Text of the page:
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US National Debt Clock

US National Debt Clock
How to see how fast we are sinking.

Bye Bye Blu Ray

On a link at TG Daily is a story World gives Blu-ray the thumbs down about a poll by Harris Interactive showing that Blu Ray is not getting it done. The story points out that only 7 percent of folks polled owned a Blu Ray Player (They had to count Sony Play Stations to get the number that high) It also mentions that the disks are expensive.(Part of that is the dollar per disk that is paid to Sony to produce a Blu Ray disk) Sony got screwed on Betamax during the VCR format wars and think that they will get us now. Plus the AACS is required on all Blu-ray discs and costs $1,585 per title plus $0.05/disc. Fuck em!

You can buy an up sampling DVD player for around 50-70 bucks and watch standard DVD’s at 1080p (the native Blu Ray resolution) on your Flatscreen TV if supported. You can buy a flatscreen that will do this for the money you will save buying DVD’s instead of Blu Ray.
I mentioned that Blu Ray would be the new laserdisk, and I am happy to be right. HD DVD has already crashed and burned.

I own a lot of DVD’s. Over 700 at last count. I even build my own cases to store them as commercial products are shit. I am an action, adventure and sci-fi movie and television drama junkie. The greatest thing to happen to television was putting shows on DVD. Really, watching a season of your favorite shows without commercial interruption is astonishing. Being able to follow the characters and the story arcs as they develop over the season is really a treat. Being able to watch shows that are no longer on air, at your pace on your schedule is almost as good as insane gut wrenching sex.

I have been through format wars in computers. 5 1/4 floppys, single side, single density, double side, double density, zip disks, LS250, and so on.I don’t want to play anymore. I still have around 200 movies on VCR that I am slowly replacing with DVD’s as they become available.

Buggy Whips, Edsels, Betamax, Blu Ray, Oh My!!

Clean and Sober – 22 years

Last Friday marks 22 years clean and sober. In just a few years I will be able to say that I have been clean and sober for half of my life. I started very early and rode it hard for a long time.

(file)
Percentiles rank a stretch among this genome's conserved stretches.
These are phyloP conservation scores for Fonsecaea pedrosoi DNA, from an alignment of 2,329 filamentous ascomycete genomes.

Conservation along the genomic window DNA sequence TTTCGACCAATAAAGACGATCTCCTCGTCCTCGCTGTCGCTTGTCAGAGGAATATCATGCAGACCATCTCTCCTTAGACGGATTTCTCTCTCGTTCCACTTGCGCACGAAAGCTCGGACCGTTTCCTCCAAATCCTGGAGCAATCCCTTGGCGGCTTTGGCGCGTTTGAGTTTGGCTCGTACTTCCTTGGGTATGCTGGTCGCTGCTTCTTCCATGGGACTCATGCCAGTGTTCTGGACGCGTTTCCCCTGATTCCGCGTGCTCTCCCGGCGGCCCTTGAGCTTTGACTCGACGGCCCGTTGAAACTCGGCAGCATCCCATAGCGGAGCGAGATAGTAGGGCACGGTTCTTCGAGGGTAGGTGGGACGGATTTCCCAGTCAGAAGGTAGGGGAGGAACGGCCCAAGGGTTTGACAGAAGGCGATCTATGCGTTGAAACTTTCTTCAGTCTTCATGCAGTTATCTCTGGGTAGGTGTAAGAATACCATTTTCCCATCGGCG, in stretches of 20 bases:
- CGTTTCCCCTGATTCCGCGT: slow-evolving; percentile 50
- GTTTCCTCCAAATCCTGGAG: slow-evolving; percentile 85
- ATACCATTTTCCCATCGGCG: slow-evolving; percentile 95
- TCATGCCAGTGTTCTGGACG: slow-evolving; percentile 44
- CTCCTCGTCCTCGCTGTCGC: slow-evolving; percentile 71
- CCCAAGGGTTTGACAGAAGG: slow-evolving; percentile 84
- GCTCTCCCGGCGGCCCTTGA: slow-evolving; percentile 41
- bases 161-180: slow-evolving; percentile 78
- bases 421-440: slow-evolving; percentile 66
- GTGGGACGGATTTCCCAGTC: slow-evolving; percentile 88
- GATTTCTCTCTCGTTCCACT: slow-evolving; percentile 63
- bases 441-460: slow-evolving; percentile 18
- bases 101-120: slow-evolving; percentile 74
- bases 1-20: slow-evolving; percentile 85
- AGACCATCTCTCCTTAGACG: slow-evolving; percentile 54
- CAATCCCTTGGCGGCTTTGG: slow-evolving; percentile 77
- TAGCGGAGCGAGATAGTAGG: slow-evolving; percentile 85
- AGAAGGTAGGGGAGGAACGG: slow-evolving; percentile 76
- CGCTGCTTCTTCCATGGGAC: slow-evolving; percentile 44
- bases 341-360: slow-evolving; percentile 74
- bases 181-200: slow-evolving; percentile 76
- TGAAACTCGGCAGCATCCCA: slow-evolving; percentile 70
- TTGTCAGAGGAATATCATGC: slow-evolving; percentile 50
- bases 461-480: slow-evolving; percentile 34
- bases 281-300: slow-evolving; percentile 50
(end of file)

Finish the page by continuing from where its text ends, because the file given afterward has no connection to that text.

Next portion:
It remains a day at a time thing.

Medical Bills and Bankruptcy

Headlines around the web[1] are reporting that a recent study(Feb. 2005) by Harvard University[2] noted that medical bills accounted for 62% of bankruptcies.

This curious tidbit is not new, nor other problems with Insurance based Health care. From The National Coalition on Health Care [3] comes these nuggets:

Health care spending is 4.3 times the amount spent on national defense.

The annual premium that a health insurer charges an employer for a health plan covering a family of four averaged $12,700 in 2008. Workers contributed nearly $3,400, or 12 percent more than they did in 2007.2 The annual premiums for family coverage significantly eclipsed the gross earnings for a full-time, minimum-wage worker ($10,712).

According to a recent report, the United States has $480 billion in excess spending each year in comparison to Western European nations that have universal health insurance coverage. The costs are mainly associated with excess administrative costs and poorer quality of care.

Politicians are staging themselves around Health Care. This is political posturing. Everyone of these folks that is saying Health Care, really mean Health Coverage because they all have a large insurance company stick rammed up their ass. The only efficencies that are currently in the insurace industry is how fast they can deny your claim, exclude treatment and therefore payment, or use recission on your ass to just not pay at all.

The insurance industry should be the absolute the last group invited into any discussion about health care. When 62% of bankruptcies are related to medical bills, and 78% of them had health insurance, maybe you might want to think about why universal health care is a better idea.

[1] Google Search ‘Harvard University bankruptcies medical expenses’
[2] Harvard University Bankruptcy Paper – Final Manuscript (PDF)
[3] National Coalition on Health Care Health Insurance Costs